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Conducted safely, the pleasures of desert climbing, the freedoms from man’s trials and tribulations, the warm dry air and peacefulness of a desert camp, when the rest of the world’s mountains are snowed in, are the things that a guidebook can point toward, but are only found by climbing in these regions.
– Walt Wheelock

Zion’s 7,395-foot North Guardian Angel

My quest for Zion’s Guardian Angel Peaks began in 1978 when I arrived in Zion with only a rough idea of how to reach these fabled summits. A major late November storm arrived a few hours later and, wisely, I took my team elsewhere. My queue of things to do is often quite long, but fabled peaks have a way of bubbling back to the top. Jennifer and I checked out the modern trailhead for these peaks on our return from California in April 2001. We also secured two trip reports from the backcountry ranger. Armed with this information plus the ever-trusty DPS description, we felt ready to attempt these summits. What we did not know was that we were still under prepared for the task.
Determined to try, Jennifer and I drove into Zion in early June 2001 during a period of spectacular, stable weather. We planned to climb 7,395-foot North Guardian Angel first. The North Guardian Angel is easier to approach, but harder to climb than 7,140-foot South Guardian Angel. During our climb of North, we hoped to learn enough about this complicated, canyon-ridden area to attempt the South Guardian Angel the next day. With birds chirping in the fresh cool of dawn, we started for North Guardian Angel at 6:40AM.
We started for North Guardian Angel while Pine Valley Peak ushered the moon to the horizon Determined to try, we started for North Guardian Angel as Pine Valley Peak ushered the moon to the horizon
After an easy mile on the Wildcat Canyon Trail and another easy mile on the Northgate Peaks trail, we arrived at the viewpoint between the twin Northgate Peaks where the guidebook description assured us we would have a “full view of North Guardian Angel.” The book was quite correct, and we were not disappointed.
A full view of North Guardian Angel A full view of North Guardian Angel
Leaving the security of the trail, we descended the broad gully between the two Northgate Peaks and hiked south to the base of our peak. Our first task was to do a “friction walk” up to the level part of the ridge. This proved more difficult than we anticipated. Using the tipped strata to advantage, we devised a devious route to minimize difficulties. En route, we marveled at the peak above us.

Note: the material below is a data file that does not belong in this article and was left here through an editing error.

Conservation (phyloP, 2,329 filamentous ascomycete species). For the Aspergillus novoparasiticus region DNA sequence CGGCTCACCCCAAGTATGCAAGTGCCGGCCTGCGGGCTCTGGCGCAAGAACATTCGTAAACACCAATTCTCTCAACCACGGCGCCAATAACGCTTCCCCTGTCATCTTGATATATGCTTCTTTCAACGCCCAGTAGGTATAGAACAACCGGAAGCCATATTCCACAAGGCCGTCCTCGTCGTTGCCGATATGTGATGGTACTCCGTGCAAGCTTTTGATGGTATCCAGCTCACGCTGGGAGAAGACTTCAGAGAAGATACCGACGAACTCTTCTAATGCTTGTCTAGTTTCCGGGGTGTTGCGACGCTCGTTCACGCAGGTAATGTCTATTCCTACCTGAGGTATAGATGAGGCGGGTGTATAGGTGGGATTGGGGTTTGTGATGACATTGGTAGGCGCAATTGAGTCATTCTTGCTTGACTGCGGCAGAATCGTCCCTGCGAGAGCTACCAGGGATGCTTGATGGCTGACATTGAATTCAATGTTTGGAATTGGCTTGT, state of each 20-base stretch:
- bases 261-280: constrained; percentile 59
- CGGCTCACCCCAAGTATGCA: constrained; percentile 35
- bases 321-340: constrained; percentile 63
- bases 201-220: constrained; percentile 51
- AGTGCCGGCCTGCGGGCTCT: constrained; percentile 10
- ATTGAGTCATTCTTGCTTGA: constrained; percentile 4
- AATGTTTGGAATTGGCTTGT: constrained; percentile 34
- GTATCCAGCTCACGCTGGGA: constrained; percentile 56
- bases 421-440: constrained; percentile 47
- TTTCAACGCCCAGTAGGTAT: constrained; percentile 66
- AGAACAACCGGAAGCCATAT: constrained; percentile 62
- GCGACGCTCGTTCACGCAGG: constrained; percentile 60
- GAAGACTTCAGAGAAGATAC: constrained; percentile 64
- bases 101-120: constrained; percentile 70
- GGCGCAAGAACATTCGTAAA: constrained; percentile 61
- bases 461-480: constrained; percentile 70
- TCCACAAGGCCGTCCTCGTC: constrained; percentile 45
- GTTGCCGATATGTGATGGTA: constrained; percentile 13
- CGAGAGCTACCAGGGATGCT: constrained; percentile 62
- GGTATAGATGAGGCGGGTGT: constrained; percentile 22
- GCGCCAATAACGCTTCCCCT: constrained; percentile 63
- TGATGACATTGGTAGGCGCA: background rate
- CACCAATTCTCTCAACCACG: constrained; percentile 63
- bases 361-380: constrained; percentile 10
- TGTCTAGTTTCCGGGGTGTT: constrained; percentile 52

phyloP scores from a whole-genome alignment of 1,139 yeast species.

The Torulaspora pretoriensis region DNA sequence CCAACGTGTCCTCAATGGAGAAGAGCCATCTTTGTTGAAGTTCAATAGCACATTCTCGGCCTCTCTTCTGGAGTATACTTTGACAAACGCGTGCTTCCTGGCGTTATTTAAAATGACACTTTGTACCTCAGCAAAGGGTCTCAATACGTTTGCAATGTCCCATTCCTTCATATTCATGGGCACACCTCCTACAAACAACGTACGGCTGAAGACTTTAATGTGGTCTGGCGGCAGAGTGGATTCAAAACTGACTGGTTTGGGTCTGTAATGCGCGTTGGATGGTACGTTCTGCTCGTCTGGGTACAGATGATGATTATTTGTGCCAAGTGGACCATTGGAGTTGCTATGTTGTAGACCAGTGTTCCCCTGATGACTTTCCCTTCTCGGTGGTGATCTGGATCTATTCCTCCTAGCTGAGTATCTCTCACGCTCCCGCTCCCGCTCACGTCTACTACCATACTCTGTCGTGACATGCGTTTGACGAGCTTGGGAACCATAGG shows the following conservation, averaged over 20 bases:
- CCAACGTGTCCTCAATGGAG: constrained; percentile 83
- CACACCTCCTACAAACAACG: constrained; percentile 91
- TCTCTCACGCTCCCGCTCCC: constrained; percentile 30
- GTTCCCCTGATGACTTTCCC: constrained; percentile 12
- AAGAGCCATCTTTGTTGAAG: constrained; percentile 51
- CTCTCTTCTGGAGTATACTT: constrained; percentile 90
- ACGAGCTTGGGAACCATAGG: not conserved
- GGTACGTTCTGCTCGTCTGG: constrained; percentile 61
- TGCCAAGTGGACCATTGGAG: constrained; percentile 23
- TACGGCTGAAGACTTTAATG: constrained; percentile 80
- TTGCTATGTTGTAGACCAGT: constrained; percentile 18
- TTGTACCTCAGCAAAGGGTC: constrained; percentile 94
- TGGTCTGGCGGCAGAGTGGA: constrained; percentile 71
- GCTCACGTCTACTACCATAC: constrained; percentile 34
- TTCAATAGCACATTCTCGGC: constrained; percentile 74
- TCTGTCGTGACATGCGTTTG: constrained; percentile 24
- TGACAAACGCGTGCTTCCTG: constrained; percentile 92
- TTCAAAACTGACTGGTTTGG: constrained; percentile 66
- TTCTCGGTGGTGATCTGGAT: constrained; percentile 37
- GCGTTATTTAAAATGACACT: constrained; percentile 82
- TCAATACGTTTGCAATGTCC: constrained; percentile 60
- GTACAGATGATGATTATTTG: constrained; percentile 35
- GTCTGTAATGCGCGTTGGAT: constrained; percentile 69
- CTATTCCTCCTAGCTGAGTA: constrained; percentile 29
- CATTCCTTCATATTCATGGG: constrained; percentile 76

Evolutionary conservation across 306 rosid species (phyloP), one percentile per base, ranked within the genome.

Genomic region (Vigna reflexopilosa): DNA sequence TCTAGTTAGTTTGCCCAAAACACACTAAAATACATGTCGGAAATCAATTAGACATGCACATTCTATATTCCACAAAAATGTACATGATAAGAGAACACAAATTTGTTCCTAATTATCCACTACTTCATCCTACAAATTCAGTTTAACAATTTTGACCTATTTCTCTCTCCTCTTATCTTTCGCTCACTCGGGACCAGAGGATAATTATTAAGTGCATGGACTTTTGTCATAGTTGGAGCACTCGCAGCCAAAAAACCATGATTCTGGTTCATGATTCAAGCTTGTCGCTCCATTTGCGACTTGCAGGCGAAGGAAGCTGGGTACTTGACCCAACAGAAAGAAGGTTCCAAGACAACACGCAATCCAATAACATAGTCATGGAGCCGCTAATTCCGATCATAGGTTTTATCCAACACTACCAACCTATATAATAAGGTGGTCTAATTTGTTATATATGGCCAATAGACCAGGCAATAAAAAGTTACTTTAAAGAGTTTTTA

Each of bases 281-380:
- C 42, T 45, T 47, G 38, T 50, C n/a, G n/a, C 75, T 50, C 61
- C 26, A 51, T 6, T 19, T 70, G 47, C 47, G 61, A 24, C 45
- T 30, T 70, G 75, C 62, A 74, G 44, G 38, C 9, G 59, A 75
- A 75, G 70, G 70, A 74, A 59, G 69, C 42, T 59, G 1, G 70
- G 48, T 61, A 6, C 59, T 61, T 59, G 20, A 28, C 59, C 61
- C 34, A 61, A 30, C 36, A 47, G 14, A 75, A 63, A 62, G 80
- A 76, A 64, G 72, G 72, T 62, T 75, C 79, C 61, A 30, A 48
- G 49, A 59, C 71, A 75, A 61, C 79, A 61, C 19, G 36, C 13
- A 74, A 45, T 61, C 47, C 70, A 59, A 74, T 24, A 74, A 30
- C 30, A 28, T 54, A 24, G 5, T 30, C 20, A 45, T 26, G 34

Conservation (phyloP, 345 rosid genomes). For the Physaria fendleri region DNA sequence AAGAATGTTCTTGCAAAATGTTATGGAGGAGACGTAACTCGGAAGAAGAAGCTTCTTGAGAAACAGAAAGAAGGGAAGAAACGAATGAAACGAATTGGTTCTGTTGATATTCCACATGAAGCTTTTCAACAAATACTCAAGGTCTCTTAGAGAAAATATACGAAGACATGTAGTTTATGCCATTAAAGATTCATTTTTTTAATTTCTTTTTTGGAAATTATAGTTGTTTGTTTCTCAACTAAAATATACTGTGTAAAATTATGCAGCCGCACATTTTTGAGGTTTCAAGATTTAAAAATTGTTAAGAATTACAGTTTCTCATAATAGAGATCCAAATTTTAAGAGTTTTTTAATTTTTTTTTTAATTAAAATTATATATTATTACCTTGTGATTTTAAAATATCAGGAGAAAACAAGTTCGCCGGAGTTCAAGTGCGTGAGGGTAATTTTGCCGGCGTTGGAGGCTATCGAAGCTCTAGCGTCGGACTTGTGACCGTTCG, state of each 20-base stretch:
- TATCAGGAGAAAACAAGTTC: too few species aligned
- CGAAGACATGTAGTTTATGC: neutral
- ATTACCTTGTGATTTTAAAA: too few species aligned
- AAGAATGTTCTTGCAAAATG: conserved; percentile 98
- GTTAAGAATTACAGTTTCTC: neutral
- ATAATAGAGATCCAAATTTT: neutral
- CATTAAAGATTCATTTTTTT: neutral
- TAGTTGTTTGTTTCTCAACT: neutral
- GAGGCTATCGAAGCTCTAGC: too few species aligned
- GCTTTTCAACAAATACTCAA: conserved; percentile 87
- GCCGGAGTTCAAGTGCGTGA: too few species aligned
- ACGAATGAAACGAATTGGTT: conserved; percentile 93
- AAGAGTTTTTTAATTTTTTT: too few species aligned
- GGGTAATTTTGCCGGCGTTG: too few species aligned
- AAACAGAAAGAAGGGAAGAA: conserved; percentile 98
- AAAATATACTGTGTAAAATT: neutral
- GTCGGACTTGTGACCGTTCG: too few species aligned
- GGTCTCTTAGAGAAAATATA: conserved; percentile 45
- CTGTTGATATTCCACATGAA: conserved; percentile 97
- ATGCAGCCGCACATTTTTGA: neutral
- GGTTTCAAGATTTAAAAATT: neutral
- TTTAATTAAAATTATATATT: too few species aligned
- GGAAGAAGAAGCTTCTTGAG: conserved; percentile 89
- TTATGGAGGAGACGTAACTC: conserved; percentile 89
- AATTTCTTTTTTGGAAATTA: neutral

The huge hole on the northeast side of North Guardian Angel A huge hole on the northeast side of North Guardian Angel as seen from the friction walk
On the ridge, we marveled at the views while we rested in a dwindling patch of shade. We decided to leave some of our water and gear here, and climb the peak with just what we needed for the ascent. Description in hand, we studied the route carefully.
The route up North Guardian Angel goes up its east slopes The route up North Guardian Angel goes up its east slopes
The first pitch on North Guardian Angel The first pitch on North Guardian Angel
After trying various starts, I moved right and climbed over several delightful Class 4 spots, and easily reached the first tree. The second pitch was easy Class 3 scrambling to the left, up, then left again to a tree right next to a steep section. Happy to be gaining height so easily, we eagerly tackled the third pitch. The guidebook directed us to chimney between the tree and the rock for five feet before committing to the rock. This was not really necessary, as the rock was easier than it looked. Above the tree however, there was a “lip” that provided another spicy Class 4 move to surmount.
Gerry caressing the lip Gerry caressing the lip
Above the lip, I scrambled easily up to the most famous tree on the route, a large tree that grows horizontally out of the rock. Happy that we were on route and above most of the difficulties, we paused for a drink in the tree’s shade. Engrossed in the climb, we did our best to ignore the rising heat.
Gerry approaching the horizontal tree Gerry approaching the horizontal tree
Jennifer above the horizontal tree Jennifer above the horizontal tree
After some easy scrambling, we reached the route’s final obstacle, a traverse around an exposed corner. The heat was in full flower here, and we used some of our gear to protect this saucy spot. Above this final Class 4 move, the ridge angle relented, and we made jokes about the angle of the angel as we walked to the top.
Gerry enjoying the easy angel angle near the summit Gerry enjoying the easy angel angle near the summit
Jennifer on top of North Guardian Angel Jennifer on top of North Guardian Angel

South Guardian Angel is on the right
The spectacular summit views kept us spinning around through 360 degrees.
West Temple as seen from North Guardian Angel West Temple as seen from North Guardian Angel
West Northgate Peak as seen from North Guardian Angel West Northgate Peak as seen from North Guardian Angel

Pine Valley Peak is behind to the left
From the summit of North Guardian Angel, we spied the incredible South Guardian Angel From the summit of North Guardian Angel, we spied the incredible South Guardian Angel, our next objective
Continue to South Guardian Angel
Copyright © 2001-2021 by Gerry Roach. All Rights Reserved.
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